05 March 2011
Spring Populaire Ride Report - By Mimi Torchia Boothby
I invited my "guest writer" and best friend, Mimi, to write our ride report today as it is her second SIR populaire, and first one in the spring series. On the way home, I tried to coerce her into doing a 200 with me this year.....she ain't bitin'.....anyway, here's what my best stoker in the world has to say about our ride:
After the changeable wintry weather of the last few weeks, the sunny sky at dawn this morning seemed like nothing more than a teaser. Just two days ago, I was gazing at a sky just like that and 20 minutes later, it was black and hailing. But the weather report was encouraging, and I knew I could always change my mind and go home if it became too miserable. To make my commitment, one 100k ride a month for a year to get the coveted P12 award, I still had the rest of March to do it. And maybe then I could wait for Spring to actually occur.
I agreed to do this ride on the back of the Boothby tandem because I am not yet quite back in shape to tackle hilly rides longer than 20 miles and Donald is an incredible powerhouse. I am certain I could sit back there with no pedals and he could still get us around the course, so I was in. We got to the parking lot where the ride began and it was amazing. Almost every cyclist I knew was there, and oh, the bikes! This was starting to look better than Bike Expo.
These were the bikes that people actually rode, not just the shiny flashy ones. Oh wait, some of them WERE shiny and flashy. I saw a gorgeous ALL chrome Davidson, and what about the big orange tandem, or the bike with the cool screaming yellow spokes?
The sky was filled with billowing clouds, and the parking lot was filled with handsome cyclists all wearing a glowing array of colors. After counting more than 6 tandems, I was certain that this ride would definitely be good on a tandem, that many teams could not be wrong. I also was happy to see Jan Heine, this is the first ride I've ever been on that he was also on. OOO I was with the big boys. And the tires of his bike looked just like the ones on my own, that made me feel rather cutting edge.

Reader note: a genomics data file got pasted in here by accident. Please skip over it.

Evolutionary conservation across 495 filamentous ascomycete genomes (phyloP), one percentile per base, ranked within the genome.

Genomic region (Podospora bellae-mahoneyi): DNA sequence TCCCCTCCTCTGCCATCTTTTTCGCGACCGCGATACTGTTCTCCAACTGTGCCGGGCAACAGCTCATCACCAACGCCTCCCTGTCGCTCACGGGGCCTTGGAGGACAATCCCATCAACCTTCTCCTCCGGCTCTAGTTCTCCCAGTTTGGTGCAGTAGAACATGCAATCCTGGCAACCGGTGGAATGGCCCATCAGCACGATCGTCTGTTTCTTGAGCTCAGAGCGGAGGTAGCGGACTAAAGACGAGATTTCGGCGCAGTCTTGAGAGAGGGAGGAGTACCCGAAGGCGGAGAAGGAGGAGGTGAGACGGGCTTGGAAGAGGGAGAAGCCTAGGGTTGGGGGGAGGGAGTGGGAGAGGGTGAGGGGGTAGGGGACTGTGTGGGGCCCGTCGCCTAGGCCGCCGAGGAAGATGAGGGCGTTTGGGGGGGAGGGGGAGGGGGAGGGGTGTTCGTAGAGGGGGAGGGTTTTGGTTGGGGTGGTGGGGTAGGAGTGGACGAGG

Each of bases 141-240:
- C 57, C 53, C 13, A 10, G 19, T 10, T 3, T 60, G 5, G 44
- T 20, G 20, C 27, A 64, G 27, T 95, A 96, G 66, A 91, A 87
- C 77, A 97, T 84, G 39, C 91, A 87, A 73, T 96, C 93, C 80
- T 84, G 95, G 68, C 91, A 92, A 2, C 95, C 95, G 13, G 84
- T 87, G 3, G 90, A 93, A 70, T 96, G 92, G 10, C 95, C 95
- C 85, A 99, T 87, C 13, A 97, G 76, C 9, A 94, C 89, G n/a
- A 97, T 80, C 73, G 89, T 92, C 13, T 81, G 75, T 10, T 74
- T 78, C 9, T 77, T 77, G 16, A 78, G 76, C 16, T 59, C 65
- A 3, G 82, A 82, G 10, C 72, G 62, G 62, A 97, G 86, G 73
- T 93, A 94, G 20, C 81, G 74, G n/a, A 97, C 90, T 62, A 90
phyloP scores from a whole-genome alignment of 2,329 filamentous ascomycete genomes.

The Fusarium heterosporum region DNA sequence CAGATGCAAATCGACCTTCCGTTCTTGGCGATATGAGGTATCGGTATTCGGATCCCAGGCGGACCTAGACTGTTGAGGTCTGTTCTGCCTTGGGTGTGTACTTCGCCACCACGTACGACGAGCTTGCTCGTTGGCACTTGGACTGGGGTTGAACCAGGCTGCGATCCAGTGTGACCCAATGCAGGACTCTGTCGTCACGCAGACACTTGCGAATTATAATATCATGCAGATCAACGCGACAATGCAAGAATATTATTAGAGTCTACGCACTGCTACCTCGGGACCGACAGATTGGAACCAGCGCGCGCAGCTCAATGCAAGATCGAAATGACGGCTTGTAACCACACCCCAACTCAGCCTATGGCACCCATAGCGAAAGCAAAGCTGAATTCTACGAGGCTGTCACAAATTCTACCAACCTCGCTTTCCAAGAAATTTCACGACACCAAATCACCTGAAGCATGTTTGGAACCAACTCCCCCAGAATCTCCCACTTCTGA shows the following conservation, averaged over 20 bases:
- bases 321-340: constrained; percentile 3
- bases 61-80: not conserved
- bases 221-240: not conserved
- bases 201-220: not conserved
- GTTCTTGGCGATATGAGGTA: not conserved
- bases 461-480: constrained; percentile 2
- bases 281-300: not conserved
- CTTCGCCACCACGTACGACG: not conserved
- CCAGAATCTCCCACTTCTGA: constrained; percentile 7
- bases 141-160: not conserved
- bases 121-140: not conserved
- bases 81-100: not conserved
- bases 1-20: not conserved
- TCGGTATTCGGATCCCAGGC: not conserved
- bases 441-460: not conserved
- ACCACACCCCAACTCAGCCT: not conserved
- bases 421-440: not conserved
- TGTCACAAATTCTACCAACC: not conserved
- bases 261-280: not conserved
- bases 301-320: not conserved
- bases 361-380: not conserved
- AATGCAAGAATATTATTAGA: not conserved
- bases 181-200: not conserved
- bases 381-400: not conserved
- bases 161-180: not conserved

And we were off. After being told to ride socially down the trail, we were left behind by many while going 20 miles an hour. Oh, this is going to be good, if 20 is taking it easy, gasp!
Right off the trail we had to go up a nasty hill. But we did it easily and it warmed me up. Yes, that's what I like about hills. That's the only way to stay warm when it's in the 40's and the cold winds off the nearby snow covered hills pass through you.
I was wearing many layers of wool covered by a Rainy Pass Jacket and neoprene booties. (ed. note: not to mention matching orange polka dot socks!) Would this be enough? Turns out it was. As we zipped down the road, I watched the miles, 15 miles, that's 25% of the ride done already! YES! The mood of the other riders seemed festive as the miles increased and we were still not getting wet.
I grew up in a very modest family. Toileting was done behind closed doors and you blew your nose in a handkerchief. Riding with Randonneurs has finally inured me to these notions, I no longer gasp when I see a man with his back to me and a bright strong stream of urine launching in front of him. I no longer offer people hankies when I see snot dripping from their noses, although I admit I still cringe at the sound of people launching snot rockets right in front of me. I will admit however, I like the soft spot on my gloves meant for wiping my nose.